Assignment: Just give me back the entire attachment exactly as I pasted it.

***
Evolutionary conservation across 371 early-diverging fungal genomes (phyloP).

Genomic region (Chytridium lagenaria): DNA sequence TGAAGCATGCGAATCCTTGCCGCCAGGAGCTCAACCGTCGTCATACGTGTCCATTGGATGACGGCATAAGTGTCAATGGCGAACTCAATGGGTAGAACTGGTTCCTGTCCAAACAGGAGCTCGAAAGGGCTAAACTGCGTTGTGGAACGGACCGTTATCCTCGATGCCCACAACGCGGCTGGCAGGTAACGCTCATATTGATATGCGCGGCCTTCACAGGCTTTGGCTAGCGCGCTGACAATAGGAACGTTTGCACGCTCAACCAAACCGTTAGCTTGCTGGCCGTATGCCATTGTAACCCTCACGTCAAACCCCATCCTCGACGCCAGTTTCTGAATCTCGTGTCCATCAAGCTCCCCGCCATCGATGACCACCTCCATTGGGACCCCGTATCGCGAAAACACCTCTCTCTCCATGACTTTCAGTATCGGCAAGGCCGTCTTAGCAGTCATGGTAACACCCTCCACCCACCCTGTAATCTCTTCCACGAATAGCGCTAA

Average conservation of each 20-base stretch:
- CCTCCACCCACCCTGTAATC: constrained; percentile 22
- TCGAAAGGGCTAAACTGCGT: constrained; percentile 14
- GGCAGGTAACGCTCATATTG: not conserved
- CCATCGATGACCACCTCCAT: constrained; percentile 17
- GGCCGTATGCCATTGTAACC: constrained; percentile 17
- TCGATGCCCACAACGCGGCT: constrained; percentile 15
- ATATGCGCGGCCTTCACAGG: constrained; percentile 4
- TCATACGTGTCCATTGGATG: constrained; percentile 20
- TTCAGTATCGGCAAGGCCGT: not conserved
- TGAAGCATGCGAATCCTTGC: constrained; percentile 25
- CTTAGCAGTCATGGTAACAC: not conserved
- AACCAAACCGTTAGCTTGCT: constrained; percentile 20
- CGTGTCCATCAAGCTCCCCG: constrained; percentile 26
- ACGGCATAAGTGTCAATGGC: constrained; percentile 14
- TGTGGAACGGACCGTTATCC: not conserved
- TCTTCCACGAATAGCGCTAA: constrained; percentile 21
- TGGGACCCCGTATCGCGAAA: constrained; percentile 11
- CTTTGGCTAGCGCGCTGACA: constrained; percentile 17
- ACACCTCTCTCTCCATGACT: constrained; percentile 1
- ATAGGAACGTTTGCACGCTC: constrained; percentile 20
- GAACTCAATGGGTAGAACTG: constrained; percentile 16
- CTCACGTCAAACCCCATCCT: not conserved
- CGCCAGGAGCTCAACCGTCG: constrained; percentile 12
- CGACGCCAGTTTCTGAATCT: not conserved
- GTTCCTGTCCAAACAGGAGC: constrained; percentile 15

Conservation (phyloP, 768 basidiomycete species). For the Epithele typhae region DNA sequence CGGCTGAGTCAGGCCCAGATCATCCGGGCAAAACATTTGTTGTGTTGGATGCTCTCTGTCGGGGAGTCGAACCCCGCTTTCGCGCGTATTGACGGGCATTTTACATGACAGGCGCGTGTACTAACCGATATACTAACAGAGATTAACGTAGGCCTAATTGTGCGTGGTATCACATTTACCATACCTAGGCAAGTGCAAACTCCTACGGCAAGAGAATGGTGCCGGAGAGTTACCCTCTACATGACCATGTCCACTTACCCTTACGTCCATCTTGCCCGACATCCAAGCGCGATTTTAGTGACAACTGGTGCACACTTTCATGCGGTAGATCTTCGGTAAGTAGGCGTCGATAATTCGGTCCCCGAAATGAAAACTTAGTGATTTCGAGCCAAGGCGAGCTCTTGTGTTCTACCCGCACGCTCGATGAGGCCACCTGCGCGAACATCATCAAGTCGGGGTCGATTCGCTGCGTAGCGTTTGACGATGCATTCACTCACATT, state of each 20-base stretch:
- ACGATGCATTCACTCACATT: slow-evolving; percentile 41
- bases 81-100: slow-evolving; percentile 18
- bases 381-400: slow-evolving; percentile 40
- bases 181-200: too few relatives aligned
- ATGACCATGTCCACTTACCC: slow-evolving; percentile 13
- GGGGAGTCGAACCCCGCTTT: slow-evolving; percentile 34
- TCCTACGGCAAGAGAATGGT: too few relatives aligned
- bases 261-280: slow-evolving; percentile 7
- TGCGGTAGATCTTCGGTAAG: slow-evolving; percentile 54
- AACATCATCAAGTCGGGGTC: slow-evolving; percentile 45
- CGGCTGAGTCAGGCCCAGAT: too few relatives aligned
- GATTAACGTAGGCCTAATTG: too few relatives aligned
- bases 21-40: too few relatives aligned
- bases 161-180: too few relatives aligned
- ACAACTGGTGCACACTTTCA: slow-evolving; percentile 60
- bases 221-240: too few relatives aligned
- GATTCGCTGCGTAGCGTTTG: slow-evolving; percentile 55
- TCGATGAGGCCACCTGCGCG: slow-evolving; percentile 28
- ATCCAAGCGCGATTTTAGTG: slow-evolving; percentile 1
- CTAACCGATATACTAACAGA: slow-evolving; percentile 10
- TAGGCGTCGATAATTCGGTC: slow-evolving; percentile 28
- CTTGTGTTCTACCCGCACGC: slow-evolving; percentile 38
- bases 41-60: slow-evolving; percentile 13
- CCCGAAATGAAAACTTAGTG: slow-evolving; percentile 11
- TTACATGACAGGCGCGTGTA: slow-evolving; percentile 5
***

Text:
Evolutionary conservation across 371 early-diverging fungal genomes (phyloP).

Genomic region (Chytridium lagenaria): DNA sequence TGAAGCATGCGAATCCTTGCCGCCAGGAGCTCAACCGTCGTCATACGTGTCCATTGGATGACGGCATAAGTGTCAATGGCGAACTCAATGGGTAGAACTGGTTCCTGTCCAAACAGGAGCTCGAAAGGGCTAAACTGCGTTGTGGAACGGACCGTTATCCTCGATGCCCACAACGCGGCTGGCAGGTAACGCTCATATTGATATGCGCGGCCTTCACAGGCTTTGGCTAGCGCGCTGACAATAGGAACGTTTGCACGCTCAACCAAACCGTTAGCTTGCTGGCCGTATGCCATTGTAACCCTCACGTCAAACCCCATCCTCGACGCCAGTTTCTGAATCTCGTGTCCATCAAGCTCCCCGCCATCGATGACCACCTCCATTGGGACCCCGTATCGCGAAAACACCTCTCTCTCCATGACTTTCAGTATCGGCAAGGCCGTCTTAGCAGTCATGGTAACACCCTCCACCCACCCTGTAATCTCTTCCACGAATAGCGCTAA

Average conservation of each 20-base stretch:
- CCTCCACCCACCCTGTAATC: constrained; percentile 22
- TCGAAAGGGCTAAACTGCGT: constrained; percentile 14
- GGCAGGTAACGCTCATATTG: not conserved
- CCATCGATGACCACCTCCAT: constrained; percentile 17
- GGCCGTATGCCATTGTAACC: constrained; percentile 17
- TCGATGCCCACAACGCGGCT: constrained; percentile 15
- ATATGCGCGGCCTTCACAGG: constrained; percentile 4
- TCATACGTGTCCATTGGATG: constrained; percentile 20
- TTCAGTATCGGCAAGGCCGT: not conserved
- TGAAGCATGCGAATCCTTGC: constrained; percentile 25
- CTTAGCAGTCATGGTAACAC: not conserved
- AACCAAACCGTTAGCTTGCT: constrained; percentile 20
- CGTGTCCATCAAGCTCCCCG: constrained; percentile 26
- ACGGCATAAGTGTCAATGGC: constrained; percentile 14
- TGTGGAACGGACCGTTATCC: not conserved
- TCTTCCACGAATAGCGCTAA: constrained; percentile 21
- TGGGACCCCGTATCGCGAAA: constrained; percentile 11
- CTTTGGCTAGCGCGCTGACA: constrained; percentile 17
- ACACCTCTCTCTCCATGACT: constrained; percentile 1
- ATAGGAACGTTTGCACGCTC: constrained; percentile 20
- GAACTCAATGGGTAGAACTG: constrained; percentile 16
- CTCACGTCAAACCCCATCCT: not conserved
- CGCCAGGAGCTCAACCGTCG: constrained; percentile 12
- CGACGCCAGTTTCTGAATCT: not conserved
- GTTCCTGTCCAAACAGGAGC: constrained; percentile 15

Conservation (phyloP, 768 basidiomycete species). For the Epithele typhae region DNA sequence CGGCTGAGTCAGGCCCAGATCATCCGGGCAAAACATTTGTTGTGTTGGATGCTCTCTGTCGGGGAGTCGAACCCCGCTTTCGCGCGTATTGACGGGCATTTTACATGACAGGCGCGTGTACTAACCGATATACTAACAGAGATTAACGTAGGCCTAATTGTGCGTGGTATCACATTTACCATACCTAGGCAAGTGCAAACTCCTACGGCAAGAGAATGGTGCCGGAGAGTTACCCTCTACATGACCATGTCCACTTACCCTTACGTCCATCTTGCCCGACATCCAAGCGCGATTTTAGTGACAACTGGTGCACACTTTCATGCGGTAGATCTTCGGTAAGTAGGCGTCGATAATTCGGTCCCCGAAATGAAAACTTAGTGATTTCGAGCCAAGGCGAGCTCTTGTGTTCTACCCGCACGCTCGATGAGGCCACCTGCGCGAACATCATCAAGTCGGGGTCGATTCGCTGCGTAGCGTTTGACGATGCATTCACTCACATT, state of each 20-base stretch:
- ACGATGCATTCACTCACATT: slow-evolving; percentile 41
- bases 81-100: slow-evolving; percentile 18
- bases 381-400: slow-evolving; percentile 40
- bases 181-200: too few relatives aligned
- ATGACCATGTCCACTTACCC: slow-evolving; percentile 13
- GGGGAGTCGAACCCCGCTTT: slow-evolving; percentile 34
- TCCTACGGCAAGAGAATGGT: too few relatives aligned
- bases 261-280: slow-evolving; percentile 7
- TGCGGTAGATCTTCGGTAAG: slow-evolving; percentile 54
- AACATCATCAAGTCGGGGTC: slow-evolving; percentile 45
- CGGCTGAGTCAGGCCCAGAT: too few relatives aligned
- GATTAACGTAGGCCTAATTG: too few relatives aligned
- bases 21-40: too few relatives aligned
- bases 161-180: too few relatives aligned
- ACAACTGGTGCACACTTTCA: slow-evolving; percentile 60
- bases 221-240: too few relatives aligned
- GATTCGCTGCGTAGCGTTTG: slow-evolving; percentile 55
- TCGATGAGGCCACCTGCGCG: slow-evolving; percentile 28
- ATCCAAGCGCGATTTTAGTG: slow-evolving; percentile 1
- CTAACCGATATACTAACAGA: slow-evolving; percentile 10
- TAGGCGTCGATAATTCGGTC: slow-evolving; percentile 28
- CTTGTGTTCTACCCGCACGC: slow-evolving; percentile 38
- bases 41-60: slow-evolving; percentile 13
- CCCGAAATGAAAACTTAGTG: slow-evolving; percentile 11
- TTACATGACAGGCGCGTGTA: slow-evolving; percentile 5